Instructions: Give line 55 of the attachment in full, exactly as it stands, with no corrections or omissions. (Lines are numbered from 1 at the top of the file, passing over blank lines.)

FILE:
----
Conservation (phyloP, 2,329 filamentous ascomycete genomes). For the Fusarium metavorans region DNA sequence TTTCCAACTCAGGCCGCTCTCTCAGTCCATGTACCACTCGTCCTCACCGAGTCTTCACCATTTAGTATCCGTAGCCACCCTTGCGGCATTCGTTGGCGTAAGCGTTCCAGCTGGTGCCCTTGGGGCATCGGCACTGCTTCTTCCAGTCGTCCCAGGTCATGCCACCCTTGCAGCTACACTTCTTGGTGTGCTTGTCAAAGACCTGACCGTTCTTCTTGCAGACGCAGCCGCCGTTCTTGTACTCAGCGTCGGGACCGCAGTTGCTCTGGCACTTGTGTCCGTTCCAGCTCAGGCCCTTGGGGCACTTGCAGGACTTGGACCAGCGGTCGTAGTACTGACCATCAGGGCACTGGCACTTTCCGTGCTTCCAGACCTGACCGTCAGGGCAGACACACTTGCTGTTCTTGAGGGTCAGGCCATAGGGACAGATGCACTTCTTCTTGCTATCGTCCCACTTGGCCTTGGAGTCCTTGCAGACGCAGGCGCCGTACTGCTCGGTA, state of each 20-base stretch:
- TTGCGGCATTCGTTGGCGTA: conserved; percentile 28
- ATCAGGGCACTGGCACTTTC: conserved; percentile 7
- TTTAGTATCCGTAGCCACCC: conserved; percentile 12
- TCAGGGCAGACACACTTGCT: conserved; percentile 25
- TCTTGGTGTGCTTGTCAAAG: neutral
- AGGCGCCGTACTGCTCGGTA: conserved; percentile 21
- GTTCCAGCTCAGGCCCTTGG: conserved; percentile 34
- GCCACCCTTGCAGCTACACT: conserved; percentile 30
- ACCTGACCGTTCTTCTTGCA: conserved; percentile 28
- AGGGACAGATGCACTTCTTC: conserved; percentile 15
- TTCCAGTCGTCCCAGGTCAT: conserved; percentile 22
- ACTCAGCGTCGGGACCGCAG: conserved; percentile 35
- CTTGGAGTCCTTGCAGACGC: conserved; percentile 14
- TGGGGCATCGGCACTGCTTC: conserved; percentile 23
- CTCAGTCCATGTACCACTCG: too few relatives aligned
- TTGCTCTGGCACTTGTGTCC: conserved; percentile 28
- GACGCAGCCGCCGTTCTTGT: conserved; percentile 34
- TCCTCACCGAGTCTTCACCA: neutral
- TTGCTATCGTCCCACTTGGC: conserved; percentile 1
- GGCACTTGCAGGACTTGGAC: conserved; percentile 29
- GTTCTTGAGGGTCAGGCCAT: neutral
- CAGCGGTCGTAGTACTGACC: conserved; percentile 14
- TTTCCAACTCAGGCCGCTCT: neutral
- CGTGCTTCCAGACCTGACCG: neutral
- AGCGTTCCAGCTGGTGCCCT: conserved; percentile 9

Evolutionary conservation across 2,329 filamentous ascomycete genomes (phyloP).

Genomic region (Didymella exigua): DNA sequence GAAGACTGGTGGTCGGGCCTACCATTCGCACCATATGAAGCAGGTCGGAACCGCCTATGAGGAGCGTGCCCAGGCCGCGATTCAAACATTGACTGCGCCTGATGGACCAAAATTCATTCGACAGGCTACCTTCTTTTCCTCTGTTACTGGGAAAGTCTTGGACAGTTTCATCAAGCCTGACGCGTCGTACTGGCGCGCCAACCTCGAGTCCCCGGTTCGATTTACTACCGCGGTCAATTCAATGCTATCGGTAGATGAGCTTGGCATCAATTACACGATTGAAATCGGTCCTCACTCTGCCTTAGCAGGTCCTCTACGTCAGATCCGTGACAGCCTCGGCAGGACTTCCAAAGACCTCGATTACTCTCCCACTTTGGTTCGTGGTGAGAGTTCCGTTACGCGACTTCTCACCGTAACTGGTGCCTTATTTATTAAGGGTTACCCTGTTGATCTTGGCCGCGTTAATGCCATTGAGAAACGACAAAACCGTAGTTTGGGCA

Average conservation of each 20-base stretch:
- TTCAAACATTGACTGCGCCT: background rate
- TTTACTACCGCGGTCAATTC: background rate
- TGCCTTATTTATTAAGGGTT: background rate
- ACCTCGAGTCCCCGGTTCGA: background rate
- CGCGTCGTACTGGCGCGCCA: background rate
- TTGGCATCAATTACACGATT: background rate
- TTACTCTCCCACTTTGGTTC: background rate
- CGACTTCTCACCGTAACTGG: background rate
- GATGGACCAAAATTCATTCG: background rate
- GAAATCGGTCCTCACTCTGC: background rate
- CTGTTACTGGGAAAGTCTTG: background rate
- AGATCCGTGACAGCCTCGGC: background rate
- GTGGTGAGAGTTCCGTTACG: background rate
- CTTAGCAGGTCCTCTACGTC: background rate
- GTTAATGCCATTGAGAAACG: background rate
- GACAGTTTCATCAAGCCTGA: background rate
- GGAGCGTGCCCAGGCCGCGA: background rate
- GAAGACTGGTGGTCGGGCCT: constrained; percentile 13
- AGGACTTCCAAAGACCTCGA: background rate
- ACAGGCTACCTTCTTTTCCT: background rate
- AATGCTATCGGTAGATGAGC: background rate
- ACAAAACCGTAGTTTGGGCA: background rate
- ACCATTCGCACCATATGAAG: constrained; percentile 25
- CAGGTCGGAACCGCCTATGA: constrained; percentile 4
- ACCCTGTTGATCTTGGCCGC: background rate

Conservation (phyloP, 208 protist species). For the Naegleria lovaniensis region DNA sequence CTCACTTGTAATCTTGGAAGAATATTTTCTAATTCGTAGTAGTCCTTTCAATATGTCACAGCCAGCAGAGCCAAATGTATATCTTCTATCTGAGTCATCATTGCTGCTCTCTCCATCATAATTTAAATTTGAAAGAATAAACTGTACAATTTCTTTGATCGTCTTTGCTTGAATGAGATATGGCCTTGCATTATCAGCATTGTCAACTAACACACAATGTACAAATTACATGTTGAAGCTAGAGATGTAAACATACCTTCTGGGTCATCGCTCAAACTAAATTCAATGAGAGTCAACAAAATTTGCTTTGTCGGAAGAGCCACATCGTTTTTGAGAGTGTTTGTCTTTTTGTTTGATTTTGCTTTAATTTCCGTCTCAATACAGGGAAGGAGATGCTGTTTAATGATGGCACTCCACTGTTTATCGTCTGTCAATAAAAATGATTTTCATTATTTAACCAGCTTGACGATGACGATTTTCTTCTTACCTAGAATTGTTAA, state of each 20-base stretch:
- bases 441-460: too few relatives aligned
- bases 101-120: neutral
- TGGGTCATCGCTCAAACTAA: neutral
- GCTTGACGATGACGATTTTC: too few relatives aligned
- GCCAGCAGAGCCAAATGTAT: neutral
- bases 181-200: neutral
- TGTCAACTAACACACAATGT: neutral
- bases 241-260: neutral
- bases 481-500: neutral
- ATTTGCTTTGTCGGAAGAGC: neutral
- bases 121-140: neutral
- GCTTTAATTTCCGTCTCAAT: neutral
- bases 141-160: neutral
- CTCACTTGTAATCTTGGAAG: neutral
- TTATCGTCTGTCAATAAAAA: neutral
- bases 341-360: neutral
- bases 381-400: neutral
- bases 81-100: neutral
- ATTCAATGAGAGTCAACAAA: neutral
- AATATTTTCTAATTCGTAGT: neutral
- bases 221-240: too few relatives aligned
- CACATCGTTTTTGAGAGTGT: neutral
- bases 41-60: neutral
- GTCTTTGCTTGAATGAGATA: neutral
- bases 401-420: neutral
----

Conservation (phyloP, 208 protist species). For the Naegleria lovaniensis region DNA sequence CTCACTTGTAATCTTGGAAGAATATTTTCTAATTCGTAGTAGTCCTTTCAATATGTCACAGCCAGCAGAGCCAAATGTATATCTTCTATCTGAGTCATCATTGCTGCTCTCTCCATCATAATTTAAATTTGAAAGAATAAACTGTACAATTTCTTTGATCGTCTTTGCTTGAATGAGATATGGCCTTGCATTATCAGCATTGTCAACTAACACACAATGTACAAATTACATGTTGAAGCTAGAGATGTAAACATACCTTCTGGGTCATCGCTCAAACTAAATTCAATGAGAGTCAACAAAATTTGCTTTGTCGGAAGAGCCACATCGTTTTTGAGAGTGTTTGTCTTTTTGTTTGATTTTGCTTTAATTTCCGTCTCAATACAGGGAAGGAGATGCTGTTTAATGATGGCACTCCACTGTTTATCGTCTGTCAATAAAAATGATTTTCATTATTTAACCAGCTTGACGATGACGATTTTCTTCTTACCTAGAATTGTTAA, state of each 20-base stretch: